I think someone mentioned pizza.
Nope, not hungry. Not one pang of emptiness.
But desire for food?
OH MY GOODNESS, YES.
So how do I cope with this part? Food is family, food is social, food is a natural, necessary part of every day life! Who doesn’t NEED food? A lemon bar is food! And sour cream coffee cake…. oh wow… OK, I’ve regained my composure… that is also food. RIBS, smoked until they’re soft like butter, and then glazed in tangy, honey barbecue sauce and put to flame until the sauce is sticky like taffy, are most definitely food.
So how do I do this on my own?
The answer is: I don’t know yet.
I do know that:
- My stomach is only 5oz. or so big. That’s roughly the size of a medium banana. There simply is not volume enough there to eat everything I find tasty, yummy, desirable or satisfying. Not like I used to. Taste things? You bet. Eat like a farm hand? No. No way.
- My health and life are more important to me than 5 minutes of gratification that may have a negative impact on my overall health.
- I can always eat more later. The food is not going to evaporate, and there is no rule that says we can’t have the same meal more than once in a week, or even in a day. Were yesterday’s ribs amazing? Then I can have an ounce or two for breakfast and even lunch if they were that tasty (when I get to solid food stage.) Do I still yearn for that quiche from breakfast? I can eat it for dinner or my final snack of the day.
- Discipline and self control are two skills I do not have in abundance. I am impetuous and a bit flighty. Some might say I am a “flibberty-gibbet.” If a “great” idea occurs to me (It’ll be great!) I often fly off into it with little or no thought. Maybe someday I’ll tell you about the ducks we raised in the dining room… Knowing I don’t have these skills as a rule, means I need to get a grip and start really applying myself to their practice.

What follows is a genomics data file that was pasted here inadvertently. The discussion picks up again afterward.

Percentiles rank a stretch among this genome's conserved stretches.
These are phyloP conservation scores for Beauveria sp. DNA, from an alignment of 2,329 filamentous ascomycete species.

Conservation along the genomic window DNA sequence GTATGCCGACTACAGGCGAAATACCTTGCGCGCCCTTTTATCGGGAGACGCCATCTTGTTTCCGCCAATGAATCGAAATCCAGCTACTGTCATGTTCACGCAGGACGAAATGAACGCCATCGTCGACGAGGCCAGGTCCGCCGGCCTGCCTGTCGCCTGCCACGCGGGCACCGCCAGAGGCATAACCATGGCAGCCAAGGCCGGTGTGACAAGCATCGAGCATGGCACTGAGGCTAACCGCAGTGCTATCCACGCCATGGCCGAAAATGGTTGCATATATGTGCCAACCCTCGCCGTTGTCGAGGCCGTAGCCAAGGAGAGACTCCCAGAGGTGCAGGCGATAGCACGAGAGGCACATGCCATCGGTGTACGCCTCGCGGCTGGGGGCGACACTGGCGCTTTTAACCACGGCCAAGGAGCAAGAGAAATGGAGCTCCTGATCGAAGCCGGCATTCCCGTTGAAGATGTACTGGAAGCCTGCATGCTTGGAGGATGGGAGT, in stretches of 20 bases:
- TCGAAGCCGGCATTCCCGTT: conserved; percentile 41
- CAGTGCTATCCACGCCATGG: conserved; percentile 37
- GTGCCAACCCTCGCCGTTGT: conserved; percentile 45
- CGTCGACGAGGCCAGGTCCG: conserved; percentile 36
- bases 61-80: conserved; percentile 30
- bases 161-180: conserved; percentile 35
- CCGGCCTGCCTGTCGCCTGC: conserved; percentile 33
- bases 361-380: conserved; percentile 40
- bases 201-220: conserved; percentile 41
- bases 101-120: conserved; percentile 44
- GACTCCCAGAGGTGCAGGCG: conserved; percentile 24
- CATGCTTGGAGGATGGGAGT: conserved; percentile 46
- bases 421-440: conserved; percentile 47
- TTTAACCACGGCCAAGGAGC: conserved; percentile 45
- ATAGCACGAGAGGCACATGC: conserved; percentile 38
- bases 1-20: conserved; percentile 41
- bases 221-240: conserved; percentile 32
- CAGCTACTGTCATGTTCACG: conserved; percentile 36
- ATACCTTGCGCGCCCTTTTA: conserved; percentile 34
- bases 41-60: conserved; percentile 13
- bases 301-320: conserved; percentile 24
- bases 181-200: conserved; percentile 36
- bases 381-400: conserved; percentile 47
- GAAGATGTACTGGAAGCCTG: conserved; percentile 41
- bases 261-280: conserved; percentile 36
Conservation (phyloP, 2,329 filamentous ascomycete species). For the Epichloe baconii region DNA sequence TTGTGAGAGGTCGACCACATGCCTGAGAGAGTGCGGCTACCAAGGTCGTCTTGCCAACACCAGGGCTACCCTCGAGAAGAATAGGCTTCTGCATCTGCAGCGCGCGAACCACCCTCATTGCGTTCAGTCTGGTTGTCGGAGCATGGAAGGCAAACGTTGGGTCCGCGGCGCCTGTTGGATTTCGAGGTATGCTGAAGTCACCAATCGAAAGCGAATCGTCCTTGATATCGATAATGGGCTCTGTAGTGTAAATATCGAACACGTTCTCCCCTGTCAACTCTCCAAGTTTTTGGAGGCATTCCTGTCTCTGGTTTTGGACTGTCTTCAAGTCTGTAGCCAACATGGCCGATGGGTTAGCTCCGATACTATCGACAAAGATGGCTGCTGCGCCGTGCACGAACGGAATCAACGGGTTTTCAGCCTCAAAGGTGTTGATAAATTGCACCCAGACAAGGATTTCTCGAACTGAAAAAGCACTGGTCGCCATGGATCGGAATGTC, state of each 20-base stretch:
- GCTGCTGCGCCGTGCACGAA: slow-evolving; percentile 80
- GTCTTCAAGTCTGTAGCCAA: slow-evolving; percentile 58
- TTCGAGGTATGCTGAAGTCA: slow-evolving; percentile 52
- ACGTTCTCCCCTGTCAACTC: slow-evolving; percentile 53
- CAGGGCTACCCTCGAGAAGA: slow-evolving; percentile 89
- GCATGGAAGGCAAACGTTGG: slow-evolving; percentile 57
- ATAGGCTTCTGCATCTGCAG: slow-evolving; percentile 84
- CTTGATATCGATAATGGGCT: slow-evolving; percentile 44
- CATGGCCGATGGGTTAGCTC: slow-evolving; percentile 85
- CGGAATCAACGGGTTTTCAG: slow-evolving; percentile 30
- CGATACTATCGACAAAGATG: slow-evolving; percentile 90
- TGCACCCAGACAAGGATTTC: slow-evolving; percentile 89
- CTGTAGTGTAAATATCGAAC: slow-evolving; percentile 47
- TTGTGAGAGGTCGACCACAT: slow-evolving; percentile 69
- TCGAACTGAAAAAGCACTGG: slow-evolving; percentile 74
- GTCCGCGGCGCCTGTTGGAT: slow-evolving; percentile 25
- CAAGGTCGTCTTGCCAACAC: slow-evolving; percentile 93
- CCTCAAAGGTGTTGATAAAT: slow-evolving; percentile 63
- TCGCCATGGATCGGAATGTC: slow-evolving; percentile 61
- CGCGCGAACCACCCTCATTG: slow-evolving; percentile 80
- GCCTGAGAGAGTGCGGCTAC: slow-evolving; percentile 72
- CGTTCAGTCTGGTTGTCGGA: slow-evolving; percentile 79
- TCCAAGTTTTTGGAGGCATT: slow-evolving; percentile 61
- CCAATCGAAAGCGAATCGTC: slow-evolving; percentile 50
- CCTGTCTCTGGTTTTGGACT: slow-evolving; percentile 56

- I need to pray. I need to pray and pray, and beg my loving Father’s help with reigning in my desire. Some people have trouble with desires for porn, sex, alcohol, drugs, power, authority–mine is food. The textures, the flavors… It’s the most regular type of gluttony known to humankind–eating–and probably the least often thought of.
Our God has promised to lend us His strength when we are weak and to make his strength perfectly manifested in our weakness. Wow, am I looking forward to His promised proof. And I am grateful that the proof of His strength is promised. That way, even though my answer to how do I do this myself is “I don’t know” the answer to “how do I do this with God” has already been answered and continues to be answered every single day.
2 Corinthians 12:8-10New Revised Standard Version (NRSV)
8 Three times I appealed to the Lord about this, that it would leave me, 9 but he said to me, “My grace is sufficient for you, for power[a] is made perfect in weakness.” So, I will boast all the more gladly of my weaknesses, so that the power of Christ may dwell in me. 10 Therefore I am content with weaknesses, insults, hardships, persecutions, and calamities for the sake of Christ; for whenever I am weak, then I am strong.